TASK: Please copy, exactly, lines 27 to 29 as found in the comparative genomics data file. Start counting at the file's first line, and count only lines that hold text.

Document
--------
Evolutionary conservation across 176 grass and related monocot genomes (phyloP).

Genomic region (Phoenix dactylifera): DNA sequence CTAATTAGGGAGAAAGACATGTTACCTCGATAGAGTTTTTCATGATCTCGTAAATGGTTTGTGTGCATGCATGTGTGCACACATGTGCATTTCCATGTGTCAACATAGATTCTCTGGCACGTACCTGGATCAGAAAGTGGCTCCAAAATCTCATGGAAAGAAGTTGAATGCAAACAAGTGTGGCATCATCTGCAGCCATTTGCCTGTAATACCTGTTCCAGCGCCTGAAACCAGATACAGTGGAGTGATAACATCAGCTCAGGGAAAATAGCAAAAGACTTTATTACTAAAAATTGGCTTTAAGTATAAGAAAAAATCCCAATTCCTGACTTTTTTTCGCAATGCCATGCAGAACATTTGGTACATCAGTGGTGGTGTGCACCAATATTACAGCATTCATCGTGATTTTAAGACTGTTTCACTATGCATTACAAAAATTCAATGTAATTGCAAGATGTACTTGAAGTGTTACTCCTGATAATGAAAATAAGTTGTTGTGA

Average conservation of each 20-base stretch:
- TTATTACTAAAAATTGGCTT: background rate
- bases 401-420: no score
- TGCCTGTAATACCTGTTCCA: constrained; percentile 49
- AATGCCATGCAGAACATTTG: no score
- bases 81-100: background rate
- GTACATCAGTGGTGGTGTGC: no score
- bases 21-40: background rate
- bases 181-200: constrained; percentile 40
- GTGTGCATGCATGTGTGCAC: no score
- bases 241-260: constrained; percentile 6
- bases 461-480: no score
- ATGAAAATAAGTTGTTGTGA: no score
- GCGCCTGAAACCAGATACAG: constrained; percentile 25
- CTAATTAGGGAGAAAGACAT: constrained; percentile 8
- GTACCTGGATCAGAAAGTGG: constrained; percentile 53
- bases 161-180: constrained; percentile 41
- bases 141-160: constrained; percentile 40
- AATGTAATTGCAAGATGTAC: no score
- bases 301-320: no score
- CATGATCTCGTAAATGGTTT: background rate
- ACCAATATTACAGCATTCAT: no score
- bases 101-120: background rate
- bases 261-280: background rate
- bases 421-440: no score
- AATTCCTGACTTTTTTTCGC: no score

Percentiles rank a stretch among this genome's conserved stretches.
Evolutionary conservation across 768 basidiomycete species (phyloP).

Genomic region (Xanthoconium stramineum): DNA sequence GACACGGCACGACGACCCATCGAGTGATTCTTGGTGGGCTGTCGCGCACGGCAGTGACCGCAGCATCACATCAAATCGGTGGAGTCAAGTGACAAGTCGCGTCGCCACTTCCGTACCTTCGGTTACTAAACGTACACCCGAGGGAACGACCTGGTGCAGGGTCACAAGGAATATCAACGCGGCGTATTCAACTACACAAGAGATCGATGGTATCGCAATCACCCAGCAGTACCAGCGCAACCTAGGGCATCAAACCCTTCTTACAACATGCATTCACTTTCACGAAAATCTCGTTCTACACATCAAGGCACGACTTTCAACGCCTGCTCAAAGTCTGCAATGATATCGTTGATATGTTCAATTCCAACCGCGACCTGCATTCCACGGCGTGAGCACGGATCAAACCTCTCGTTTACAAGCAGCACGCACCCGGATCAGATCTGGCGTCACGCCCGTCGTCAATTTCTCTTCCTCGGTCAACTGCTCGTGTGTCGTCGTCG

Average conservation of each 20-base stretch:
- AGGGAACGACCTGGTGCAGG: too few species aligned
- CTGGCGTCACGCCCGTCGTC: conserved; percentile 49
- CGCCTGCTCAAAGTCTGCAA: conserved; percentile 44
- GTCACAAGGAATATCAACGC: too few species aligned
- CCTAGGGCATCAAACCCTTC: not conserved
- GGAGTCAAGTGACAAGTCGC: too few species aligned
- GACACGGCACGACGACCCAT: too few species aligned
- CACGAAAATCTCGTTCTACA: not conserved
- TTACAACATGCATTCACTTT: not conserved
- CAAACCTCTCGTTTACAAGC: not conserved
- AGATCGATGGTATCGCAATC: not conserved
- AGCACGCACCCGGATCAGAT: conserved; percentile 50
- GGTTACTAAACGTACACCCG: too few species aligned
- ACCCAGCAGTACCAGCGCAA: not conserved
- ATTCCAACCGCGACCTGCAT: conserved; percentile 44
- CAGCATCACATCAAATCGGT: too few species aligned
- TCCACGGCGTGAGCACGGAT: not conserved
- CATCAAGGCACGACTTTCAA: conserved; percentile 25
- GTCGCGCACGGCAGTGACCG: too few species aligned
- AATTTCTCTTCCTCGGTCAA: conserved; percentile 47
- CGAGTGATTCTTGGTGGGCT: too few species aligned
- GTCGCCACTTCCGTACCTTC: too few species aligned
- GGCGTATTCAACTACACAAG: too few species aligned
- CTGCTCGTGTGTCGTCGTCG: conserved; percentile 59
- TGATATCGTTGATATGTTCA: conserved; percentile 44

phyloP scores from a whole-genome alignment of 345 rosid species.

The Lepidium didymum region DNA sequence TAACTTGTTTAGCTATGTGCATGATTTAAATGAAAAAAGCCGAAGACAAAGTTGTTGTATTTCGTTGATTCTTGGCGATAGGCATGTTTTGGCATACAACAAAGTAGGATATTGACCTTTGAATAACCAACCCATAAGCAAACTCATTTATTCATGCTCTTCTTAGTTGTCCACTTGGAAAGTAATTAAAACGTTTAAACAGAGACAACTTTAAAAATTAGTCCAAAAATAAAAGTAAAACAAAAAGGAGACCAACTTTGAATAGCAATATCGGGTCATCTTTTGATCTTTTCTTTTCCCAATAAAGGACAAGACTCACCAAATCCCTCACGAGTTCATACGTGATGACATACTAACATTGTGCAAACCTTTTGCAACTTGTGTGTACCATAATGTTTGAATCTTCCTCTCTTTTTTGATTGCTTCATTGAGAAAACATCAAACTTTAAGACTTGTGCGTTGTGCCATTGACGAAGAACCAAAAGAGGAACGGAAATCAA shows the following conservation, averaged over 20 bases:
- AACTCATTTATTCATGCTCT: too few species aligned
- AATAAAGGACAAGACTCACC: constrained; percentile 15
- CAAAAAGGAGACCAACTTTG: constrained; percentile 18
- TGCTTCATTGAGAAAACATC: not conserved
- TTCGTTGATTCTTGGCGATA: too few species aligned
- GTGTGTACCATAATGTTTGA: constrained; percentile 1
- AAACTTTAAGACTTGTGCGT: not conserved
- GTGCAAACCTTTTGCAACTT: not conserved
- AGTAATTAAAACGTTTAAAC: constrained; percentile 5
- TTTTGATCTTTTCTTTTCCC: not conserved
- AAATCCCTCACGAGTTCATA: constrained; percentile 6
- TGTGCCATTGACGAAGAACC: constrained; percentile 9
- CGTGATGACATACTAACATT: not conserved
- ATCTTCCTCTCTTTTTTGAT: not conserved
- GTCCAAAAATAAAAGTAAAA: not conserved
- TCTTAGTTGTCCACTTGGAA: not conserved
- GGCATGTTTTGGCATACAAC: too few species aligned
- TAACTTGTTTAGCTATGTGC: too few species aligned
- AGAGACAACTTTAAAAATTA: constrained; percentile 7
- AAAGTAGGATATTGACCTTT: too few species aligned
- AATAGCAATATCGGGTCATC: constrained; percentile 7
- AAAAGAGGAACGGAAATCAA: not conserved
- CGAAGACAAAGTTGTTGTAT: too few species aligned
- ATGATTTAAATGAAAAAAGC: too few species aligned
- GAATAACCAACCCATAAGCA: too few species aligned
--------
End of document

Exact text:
- bases 421-440: no score
- AATTCCTGACTTTTTTTCGC: no score

Percentiles rank a stretch among this genome's conserved stretches.